Indian ship captain, crew win ‘exceptional bravery' awards for Red Sea rescue

Captain Avhilash Rawat and his crew of an oil tanker have been named among the winners of the International Maritime Organisation (IMO) 2024 Award for Exceptional Bravery at Sea for their “extraordinary courage” shown in a Red Sea rescue mission.
International Maritime Organisation (IMO)
International Maritime Organisation (IMO)

London |Captain Avhilash Rawat and his crew of an oil tanker have been named among the winners of the International Maritime Organisation (IMO) 2024 Award for Exceptional Bravery at Sea for their “extraordinary courage” shown in a Red Sea rescue mission.

Rawat and his crew were declared winners by the IMO on Wednesday for the "determination and endurance" demonstrated while coordinating firefighting and damage control efforts to combat a fire that broke out after an anti-ship missile reportedly fired by Iranian-backed Houthi rebels struck their vessel 'Marlin Luanda' earlier this year.

Captain Brijesh Nambiar and the crew of the Indian Navy ship INS Visakhapatnam have been conferred a Letter of Commendation for their support to the oil tanker when in distress.

“On the evening of J26 January 2024, the Marlin Luanda, carrying 84,147 tonnes of Naphtha, was en route from Suez to Incheon when it was struck by an anti-ship ballistic missile. The explosion ignited a cargo tank, creating a significant fire hazard with flames exceeding 5 meters,” reads the award citation.

“Despite the damage, Captain Avhilash Rawat swiftly organised firefighting efforts, ensuring the crew's safety and maintaining the ship's navigability amidst the chaos. With the starboard lifeboat destroyed, the remaining crew mustered at the port lifeboat station, ready for potential evacuation,” it added.

Despite the extreme danger and the constant threat of further attacks, Rawat and his crew fought the fire using fixed foam monitors and portable hoses. The fire continued to spread, particularly affecting an adjacent tank, but the crew managed to contain it using seawater after foam supplies were exhausted, the IMO notes.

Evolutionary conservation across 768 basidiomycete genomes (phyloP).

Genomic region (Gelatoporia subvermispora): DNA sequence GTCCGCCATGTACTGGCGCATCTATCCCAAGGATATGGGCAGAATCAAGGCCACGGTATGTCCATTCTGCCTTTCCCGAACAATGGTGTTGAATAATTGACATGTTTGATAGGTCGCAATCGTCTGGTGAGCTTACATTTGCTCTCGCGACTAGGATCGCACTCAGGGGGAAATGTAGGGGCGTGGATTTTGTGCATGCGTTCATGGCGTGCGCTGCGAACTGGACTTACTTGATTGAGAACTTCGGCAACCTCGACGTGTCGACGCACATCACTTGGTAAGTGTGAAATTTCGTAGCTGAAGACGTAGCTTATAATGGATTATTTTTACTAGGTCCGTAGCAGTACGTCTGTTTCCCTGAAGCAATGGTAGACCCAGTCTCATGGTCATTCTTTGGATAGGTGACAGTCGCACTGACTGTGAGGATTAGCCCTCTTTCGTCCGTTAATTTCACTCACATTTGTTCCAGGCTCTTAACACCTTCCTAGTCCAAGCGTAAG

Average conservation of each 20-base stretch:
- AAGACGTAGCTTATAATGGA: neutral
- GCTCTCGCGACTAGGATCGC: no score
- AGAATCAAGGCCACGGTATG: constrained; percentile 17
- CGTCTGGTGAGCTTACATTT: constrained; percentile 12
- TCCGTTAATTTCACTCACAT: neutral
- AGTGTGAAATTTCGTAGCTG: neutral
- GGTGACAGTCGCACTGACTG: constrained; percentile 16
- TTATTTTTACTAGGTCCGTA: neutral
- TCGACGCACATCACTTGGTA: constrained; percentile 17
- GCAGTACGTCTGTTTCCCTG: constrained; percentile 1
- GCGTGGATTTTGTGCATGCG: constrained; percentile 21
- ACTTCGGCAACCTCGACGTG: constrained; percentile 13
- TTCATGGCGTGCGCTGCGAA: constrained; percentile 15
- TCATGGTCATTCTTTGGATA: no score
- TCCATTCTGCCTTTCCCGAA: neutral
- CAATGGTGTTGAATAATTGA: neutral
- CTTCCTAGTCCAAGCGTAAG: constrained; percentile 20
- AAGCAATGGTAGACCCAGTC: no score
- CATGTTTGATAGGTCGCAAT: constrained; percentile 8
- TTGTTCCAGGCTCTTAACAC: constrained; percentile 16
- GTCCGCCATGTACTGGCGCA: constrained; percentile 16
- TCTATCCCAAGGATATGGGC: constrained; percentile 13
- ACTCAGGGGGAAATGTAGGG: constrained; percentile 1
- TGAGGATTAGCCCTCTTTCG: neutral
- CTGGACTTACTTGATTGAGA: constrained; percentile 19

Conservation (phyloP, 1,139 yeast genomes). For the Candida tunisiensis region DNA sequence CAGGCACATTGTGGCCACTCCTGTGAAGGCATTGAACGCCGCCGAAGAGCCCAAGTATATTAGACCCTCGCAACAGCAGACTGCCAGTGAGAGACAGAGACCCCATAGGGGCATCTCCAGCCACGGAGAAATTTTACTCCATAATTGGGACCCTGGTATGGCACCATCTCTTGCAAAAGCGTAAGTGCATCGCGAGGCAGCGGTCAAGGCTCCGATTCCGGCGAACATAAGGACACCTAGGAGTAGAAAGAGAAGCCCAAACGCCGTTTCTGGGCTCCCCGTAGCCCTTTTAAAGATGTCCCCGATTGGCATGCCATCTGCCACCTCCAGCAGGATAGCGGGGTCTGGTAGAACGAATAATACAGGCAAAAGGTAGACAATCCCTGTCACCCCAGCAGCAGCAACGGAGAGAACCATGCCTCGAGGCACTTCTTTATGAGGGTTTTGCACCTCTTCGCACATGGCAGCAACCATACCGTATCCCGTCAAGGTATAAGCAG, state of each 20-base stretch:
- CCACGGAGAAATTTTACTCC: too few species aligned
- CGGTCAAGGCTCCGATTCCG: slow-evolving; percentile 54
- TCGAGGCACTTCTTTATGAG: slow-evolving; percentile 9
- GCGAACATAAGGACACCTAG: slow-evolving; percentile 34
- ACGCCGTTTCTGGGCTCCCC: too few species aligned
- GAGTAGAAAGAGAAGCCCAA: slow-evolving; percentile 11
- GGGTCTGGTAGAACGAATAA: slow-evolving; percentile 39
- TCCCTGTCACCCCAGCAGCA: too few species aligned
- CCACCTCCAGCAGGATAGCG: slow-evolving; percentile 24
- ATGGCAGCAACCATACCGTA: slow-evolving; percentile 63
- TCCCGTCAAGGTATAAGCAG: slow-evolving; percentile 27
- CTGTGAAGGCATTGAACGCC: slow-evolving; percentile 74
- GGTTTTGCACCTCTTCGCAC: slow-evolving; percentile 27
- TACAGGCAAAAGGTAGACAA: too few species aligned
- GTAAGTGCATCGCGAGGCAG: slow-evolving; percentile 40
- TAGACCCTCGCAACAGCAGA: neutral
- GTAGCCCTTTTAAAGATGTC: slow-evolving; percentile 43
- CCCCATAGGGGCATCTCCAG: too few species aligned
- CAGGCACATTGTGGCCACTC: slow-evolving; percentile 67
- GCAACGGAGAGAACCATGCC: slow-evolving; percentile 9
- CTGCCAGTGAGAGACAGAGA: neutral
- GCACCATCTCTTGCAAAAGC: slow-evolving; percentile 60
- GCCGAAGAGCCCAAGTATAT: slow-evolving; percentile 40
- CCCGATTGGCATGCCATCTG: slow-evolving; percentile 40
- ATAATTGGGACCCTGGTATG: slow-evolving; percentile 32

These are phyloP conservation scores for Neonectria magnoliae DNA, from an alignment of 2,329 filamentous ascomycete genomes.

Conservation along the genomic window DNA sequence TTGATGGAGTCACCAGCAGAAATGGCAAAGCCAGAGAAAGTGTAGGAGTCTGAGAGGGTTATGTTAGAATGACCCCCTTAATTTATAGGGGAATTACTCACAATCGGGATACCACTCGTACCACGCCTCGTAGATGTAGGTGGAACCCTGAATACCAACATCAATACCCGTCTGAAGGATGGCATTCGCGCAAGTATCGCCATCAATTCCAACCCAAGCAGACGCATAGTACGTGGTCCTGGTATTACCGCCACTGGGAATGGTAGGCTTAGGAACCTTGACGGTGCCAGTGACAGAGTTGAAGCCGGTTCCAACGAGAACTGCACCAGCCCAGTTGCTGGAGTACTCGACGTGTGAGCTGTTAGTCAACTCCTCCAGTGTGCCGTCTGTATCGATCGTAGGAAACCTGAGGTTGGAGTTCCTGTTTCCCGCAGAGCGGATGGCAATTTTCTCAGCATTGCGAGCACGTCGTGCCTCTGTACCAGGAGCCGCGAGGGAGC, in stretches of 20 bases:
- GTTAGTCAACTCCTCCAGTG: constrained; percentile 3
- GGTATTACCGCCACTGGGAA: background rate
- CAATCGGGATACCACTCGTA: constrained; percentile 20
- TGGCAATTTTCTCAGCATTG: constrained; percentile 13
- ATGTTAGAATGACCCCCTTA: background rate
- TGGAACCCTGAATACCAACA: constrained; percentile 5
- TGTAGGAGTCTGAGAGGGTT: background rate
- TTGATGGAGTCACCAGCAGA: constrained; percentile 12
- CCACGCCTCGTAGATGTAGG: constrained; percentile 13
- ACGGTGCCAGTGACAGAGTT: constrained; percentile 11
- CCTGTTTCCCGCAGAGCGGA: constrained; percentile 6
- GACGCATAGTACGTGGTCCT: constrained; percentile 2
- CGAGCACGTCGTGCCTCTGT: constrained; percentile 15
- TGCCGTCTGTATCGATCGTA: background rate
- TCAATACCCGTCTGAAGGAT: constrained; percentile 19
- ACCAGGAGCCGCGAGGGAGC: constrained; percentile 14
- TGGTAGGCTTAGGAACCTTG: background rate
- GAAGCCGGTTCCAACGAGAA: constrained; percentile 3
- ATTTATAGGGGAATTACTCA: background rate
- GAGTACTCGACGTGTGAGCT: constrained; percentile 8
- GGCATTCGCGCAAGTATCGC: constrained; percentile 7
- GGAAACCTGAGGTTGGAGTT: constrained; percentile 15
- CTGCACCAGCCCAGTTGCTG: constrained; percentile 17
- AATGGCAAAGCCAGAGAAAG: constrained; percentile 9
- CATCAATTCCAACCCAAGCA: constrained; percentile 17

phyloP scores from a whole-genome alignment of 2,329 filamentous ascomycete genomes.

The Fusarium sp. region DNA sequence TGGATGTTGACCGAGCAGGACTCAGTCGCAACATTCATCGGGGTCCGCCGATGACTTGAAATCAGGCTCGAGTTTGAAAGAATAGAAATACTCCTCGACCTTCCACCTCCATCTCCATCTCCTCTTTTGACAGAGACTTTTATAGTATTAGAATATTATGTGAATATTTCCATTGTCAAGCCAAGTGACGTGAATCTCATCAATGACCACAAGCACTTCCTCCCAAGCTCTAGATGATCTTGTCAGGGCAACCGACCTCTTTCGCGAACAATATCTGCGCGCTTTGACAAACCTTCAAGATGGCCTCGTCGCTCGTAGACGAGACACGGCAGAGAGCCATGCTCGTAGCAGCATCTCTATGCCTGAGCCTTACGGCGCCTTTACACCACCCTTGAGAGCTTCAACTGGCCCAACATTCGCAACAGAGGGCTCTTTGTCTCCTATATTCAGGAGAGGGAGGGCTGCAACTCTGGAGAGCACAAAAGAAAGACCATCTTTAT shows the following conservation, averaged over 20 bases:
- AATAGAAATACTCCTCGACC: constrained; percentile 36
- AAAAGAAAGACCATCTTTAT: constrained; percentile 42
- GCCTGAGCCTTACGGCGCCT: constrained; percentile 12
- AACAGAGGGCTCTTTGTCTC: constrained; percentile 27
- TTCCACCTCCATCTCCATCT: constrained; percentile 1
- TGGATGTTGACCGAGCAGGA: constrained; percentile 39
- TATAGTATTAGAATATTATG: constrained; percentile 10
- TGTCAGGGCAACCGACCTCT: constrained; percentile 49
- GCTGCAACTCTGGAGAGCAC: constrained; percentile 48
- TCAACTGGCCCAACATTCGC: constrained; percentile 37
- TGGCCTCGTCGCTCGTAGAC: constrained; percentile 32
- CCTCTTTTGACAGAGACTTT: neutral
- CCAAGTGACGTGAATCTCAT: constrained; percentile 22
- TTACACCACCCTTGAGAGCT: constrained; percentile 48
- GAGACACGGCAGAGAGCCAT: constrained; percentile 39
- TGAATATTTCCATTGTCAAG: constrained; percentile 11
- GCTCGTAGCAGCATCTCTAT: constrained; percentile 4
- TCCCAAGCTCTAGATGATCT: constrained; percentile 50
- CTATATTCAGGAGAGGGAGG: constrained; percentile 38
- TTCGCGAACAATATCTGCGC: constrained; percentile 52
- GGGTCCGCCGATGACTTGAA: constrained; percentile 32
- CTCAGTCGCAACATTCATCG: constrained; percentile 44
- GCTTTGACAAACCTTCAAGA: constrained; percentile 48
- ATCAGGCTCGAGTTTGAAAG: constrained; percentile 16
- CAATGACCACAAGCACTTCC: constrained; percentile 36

After four and a half hours fighting the fire on their own, assistance arrived from the merchant tanker Achilles and later from the French frigate FS Alsace and the United States frigate USS Carney, which provided additional firefighting foam and support, followed soon after by the Indian warship INS Visakhapatnam.

Despite relentless efforts by the Marlin Luanda crew, the fire reignited multiple times. The situation remained critical, and expert consultations suggested abandoning the vessel.

However, Captain Rawat and his crew persisted. The turning point came when professionally trained firefighters from the Indian Navy boarded the ship. They managed to get closer to the fire due to their superior equipment, and their efforts, combined with those of the Marlin Luanda crew, finally succeeded in extinguishing the fire and sealing a significant hull breach.

"Twenty-four hours after the missile strike, the Marlin Luanda sailed to safety under naval escort," the IMO noted.

Captain Rawat and his crew were nominated for the award by the Marshall Islands and, along with Captain Jorge Fernando Galaviz Fuentes and the crew of the tugboat Pemex Maya, nominated by Mexico, will receive their awards at the annual ceremony to be held at the IMO Headquarters in London on December 2, during the 109th session of the Maritime Security Committee.

A total of 41 nominations were received from 15 member states and three non-governmental organisations in consultative status with IMO. Nominations were initially reviewed by an Assessment Panel, and their recommendations were considered by a panel of judges, who ultimately selected the recipients of honours.

The recommendations of the Panel of Judges have now been endorsed by the IMO Council, meeting for its 132nd session being held in London this week.

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